8 Signs You Need Comprehensive Eye Examination


Overview

The eyes are vibrant organs that provide us with visual perception to see the world around us. Unfortunately, these structures are vulnerable to various lesions and problems. Regular or periodic eye examinations are a crucial part of preventive health care. Quite often, eye problems does not present with obvious symptoms. This makes it challenging to know a problem exists. Comprehensive eye exam by an eye doctor is an important part of caring for your eyes, vision, and overall all health. If you develop any of the signs that we will cover below, you might need a comprehensive eye examination.


10 signs that require a comprehensive eye examination

1. Red eyes

If you develop red or pink eye, it may be a sign of an eye infection. However, trauma and allergy can also cause red eyes. While you may be tempted to apply some over-the-counter eye drops or visiting GPs, this could lead to serious complications especially accompanied by eye pain, light sensitivity, swelling, or blurry vision.

Instead, visit an ophthalmologist, who will conduct a comprehensive eye examination to determine the cause of your red eyes and prescribe appropriate treatment.


2. The progressive blurring of vision

Blurred vision is the main symptom of nearsightedness and farsightedness. While some of the conditions can be solved with glasses, there are some conditions which just might need a closer look by the ophthalmologist. Some of the symptoms which should raise alarm could be sudden blurring of vision, glasses is not sufficient to correct vision, frequent change in power of glasses and unsure of underlying co-morbidities’ relations to vision loss.

Diabetes, high blood pressure and high serum cholesterol may contribute to some form of vision loss. Hence, progressive blurring of vision is a sign that you may require a comprehensive eye examination.


3. Seeing Spots

Seeing spots in your vision could be normal but sometimes they can be a cause for concern. When the layer at the posterior portion of your eye called retina tears, bleeds or detaches, little blobs or flashes of lights may appear in your vision field. Blacks spots or blind spots can also be a sign of retinal diseases such as age related macular degeneration or diabetic retinopathy. A comprehensive eye exam would be able pick up the root cause and enable ophthalmologists to offer solutions for your eye problem.

Note: A detached retina is considered a medical emergency because of the risk of permanent vision loss. If you experience the signs above, head to an ophthalmologist immediately. Do check out the article on retinal detachment for more information.


4. Constant headache

Everyone experiences headaches from time to time. However, this could be a sign of a condition known as computer vision syndrome or digital eye strain or maybe it’s something more serious, like eye alignment. If someone has been getting some headaches, a comprehensive eye exam is absolutely a great first step in trying to figure out what’s causing the constant headaches.


5. Reduced reading vision

People above the age of 40 years often develop presbyopia, where reading a paper becomes challenging. Quite often vision can be corrected with prescription glasses. However, scheduling a comprehensive eye exam might be a good idea at this age especially if you have co-morbidities such as diabetes, high cholesterol, and/or high blood pressure or if you have not done one before this.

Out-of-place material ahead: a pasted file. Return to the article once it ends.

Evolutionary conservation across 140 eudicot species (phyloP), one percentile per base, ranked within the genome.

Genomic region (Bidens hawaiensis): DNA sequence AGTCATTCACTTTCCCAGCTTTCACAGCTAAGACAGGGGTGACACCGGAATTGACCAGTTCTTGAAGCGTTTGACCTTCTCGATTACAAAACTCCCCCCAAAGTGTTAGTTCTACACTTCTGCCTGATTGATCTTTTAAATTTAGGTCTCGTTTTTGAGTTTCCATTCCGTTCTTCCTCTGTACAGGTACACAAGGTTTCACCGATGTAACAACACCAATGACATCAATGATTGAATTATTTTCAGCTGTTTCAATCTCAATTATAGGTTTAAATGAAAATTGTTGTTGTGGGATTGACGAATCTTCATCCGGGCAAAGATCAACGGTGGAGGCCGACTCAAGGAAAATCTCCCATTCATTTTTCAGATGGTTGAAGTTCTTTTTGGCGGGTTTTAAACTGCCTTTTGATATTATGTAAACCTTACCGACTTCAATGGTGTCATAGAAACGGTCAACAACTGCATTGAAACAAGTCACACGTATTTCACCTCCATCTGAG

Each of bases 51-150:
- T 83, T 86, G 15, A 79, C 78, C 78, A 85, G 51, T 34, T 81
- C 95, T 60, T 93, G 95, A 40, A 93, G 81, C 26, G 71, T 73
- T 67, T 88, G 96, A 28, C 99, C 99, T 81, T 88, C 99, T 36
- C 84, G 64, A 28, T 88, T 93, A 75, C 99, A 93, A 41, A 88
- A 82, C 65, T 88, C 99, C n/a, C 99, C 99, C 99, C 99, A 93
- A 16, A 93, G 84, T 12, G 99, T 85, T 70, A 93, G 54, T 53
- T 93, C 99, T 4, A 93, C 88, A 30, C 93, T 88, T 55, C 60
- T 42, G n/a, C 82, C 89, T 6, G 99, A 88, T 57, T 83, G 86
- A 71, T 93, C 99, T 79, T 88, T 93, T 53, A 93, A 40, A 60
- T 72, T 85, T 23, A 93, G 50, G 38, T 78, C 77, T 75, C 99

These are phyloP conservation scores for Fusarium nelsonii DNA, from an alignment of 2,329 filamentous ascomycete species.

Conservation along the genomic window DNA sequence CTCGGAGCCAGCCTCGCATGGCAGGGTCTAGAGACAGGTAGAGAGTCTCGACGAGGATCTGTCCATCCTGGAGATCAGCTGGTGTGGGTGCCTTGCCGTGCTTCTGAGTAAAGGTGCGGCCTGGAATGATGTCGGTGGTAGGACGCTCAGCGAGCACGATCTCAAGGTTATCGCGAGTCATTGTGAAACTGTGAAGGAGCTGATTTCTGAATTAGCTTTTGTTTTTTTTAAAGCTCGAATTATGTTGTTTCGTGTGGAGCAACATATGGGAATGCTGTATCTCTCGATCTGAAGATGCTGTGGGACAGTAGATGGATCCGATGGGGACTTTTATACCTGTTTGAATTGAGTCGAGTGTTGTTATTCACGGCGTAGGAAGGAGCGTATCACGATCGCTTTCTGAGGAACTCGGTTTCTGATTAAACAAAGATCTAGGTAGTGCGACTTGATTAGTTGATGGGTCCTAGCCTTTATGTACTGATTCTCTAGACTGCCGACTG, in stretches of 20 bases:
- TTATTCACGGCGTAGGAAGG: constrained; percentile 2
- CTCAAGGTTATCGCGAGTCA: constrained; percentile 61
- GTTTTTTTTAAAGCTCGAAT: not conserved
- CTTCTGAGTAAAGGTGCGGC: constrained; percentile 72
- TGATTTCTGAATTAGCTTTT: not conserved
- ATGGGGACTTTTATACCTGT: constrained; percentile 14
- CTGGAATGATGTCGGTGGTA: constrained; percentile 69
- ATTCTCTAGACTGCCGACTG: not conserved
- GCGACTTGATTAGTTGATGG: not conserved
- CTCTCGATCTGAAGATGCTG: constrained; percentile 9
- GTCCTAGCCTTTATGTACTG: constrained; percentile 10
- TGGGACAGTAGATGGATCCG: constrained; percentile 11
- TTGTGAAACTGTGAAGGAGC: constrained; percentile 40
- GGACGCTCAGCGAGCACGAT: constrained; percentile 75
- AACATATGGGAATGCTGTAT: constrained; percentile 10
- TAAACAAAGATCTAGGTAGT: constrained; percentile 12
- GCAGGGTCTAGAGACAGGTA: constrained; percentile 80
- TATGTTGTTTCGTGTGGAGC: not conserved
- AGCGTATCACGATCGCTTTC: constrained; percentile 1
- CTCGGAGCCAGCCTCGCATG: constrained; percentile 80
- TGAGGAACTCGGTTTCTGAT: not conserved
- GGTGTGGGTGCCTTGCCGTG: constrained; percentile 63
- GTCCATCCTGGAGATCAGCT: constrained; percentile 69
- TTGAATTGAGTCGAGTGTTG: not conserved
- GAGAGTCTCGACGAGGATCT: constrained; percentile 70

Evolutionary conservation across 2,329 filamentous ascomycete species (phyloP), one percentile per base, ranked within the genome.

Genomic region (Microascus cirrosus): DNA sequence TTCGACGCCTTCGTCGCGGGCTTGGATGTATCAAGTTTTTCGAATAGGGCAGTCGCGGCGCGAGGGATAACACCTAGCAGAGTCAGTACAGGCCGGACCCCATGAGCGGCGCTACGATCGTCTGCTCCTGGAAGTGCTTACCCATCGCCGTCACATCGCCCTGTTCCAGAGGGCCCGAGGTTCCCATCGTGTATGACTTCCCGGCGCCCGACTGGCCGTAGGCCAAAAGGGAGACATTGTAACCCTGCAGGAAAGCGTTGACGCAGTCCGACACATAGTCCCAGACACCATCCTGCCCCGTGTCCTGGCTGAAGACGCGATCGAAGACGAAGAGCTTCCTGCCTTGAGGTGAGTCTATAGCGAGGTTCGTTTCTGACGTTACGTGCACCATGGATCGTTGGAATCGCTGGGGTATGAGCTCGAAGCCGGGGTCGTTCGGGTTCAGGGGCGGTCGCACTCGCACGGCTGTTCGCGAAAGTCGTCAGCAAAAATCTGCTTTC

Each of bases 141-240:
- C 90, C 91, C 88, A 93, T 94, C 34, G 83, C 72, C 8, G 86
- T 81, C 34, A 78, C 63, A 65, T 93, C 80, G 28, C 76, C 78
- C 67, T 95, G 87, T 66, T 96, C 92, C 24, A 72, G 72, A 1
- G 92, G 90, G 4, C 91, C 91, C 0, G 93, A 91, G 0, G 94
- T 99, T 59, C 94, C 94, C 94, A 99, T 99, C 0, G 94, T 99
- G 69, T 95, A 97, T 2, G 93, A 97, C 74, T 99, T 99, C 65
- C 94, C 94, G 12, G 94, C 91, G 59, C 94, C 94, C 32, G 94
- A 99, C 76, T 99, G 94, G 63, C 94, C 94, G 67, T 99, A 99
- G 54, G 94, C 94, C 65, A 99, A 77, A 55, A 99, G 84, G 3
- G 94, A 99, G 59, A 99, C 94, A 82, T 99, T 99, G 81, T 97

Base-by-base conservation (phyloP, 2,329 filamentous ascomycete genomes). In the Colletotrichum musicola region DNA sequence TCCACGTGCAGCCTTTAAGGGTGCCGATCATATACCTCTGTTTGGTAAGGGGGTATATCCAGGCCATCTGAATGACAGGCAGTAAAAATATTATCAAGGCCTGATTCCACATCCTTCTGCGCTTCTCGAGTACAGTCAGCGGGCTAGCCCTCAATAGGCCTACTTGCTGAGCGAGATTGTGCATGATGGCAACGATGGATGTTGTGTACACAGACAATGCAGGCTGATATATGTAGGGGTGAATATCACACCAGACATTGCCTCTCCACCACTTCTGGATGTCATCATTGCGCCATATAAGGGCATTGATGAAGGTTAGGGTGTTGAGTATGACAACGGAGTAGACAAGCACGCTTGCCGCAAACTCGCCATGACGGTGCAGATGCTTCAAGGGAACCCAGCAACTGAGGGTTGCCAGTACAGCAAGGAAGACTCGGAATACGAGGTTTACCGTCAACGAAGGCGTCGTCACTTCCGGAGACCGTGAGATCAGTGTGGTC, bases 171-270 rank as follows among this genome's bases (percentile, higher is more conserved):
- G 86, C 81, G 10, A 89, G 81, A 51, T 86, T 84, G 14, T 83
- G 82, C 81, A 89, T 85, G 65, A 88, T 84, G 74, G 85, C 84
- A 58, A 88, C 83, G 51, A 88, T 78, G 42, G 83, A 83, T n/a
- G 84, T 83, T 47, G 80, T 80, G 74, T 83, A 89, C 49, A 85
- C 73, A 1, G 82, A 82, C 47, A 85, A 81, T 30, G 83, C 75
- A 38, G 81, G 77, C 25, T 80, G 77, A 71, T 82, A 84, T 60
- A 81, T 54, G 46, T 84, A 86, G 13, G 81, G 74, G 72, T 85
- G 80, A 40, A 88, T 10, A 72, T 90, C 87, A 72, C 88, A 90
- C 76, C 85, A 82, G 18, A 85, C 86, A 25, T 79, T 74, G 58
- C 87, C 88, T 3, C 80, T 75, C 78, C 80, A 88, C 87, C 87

6. Double vision

When you see double of a single object, this condition is called diplopia, or double vision. Double and blurred vision may be conceived as same, but they are not.

A Comprehensive eye exam is probably necessary to determine the root cause for double vision. This comprehensive eye examination would include medical history, visual acuity test, eye motility, and evaluation for ocular misalignment.


7. Sensitivity to light

When exposed to bright light, symptoms of itching, burning, wincing and squinting may be present as signs or symptoms or sensitivity to light. Excessive tear production is another symptom for sensitivity to light. Sensitivity to light may be temporary, or it can be a permanent symptom of underlying eye conditions. The underlying reasons are diverse. The only way to treat sensitivity to light is to get to the root of the problem with a comprehensive eye exam.


8. Flashes of light

Flashes of light are spots of light that appears in your visual field. Quite often, flashes of lights are described as seeing "shooting stars" or "lightning streaks". Flashes of light commonly appears alongside with migraines, however, it could signal that something is seriously wrong with your eyes.

If you suddenly start seeing repeated flashes of light with or without cloudy floaters and vision changes, seek medical attention from an ophthalmologist immediately as this could be a serious problem.

A torn or detached retina may cause you to suddenly see new floaters and flashes. Retinal detachment is a serious condition that need to be quickly treated by your ophthalmologist to prevent significant vision loss and blindness. Nonetheless, a comprehensive eye examination can help to determine the cause of flashes of light regardless the seriousness of the issue.


Takeaway message

Getting an eye examination after developing any of the signs that we listed above is important to prevent long-term complications and optimize your vision.

We hope that this article managed to shed some light on the importance of getting a regular eye examination, especially when you develop visions issues.

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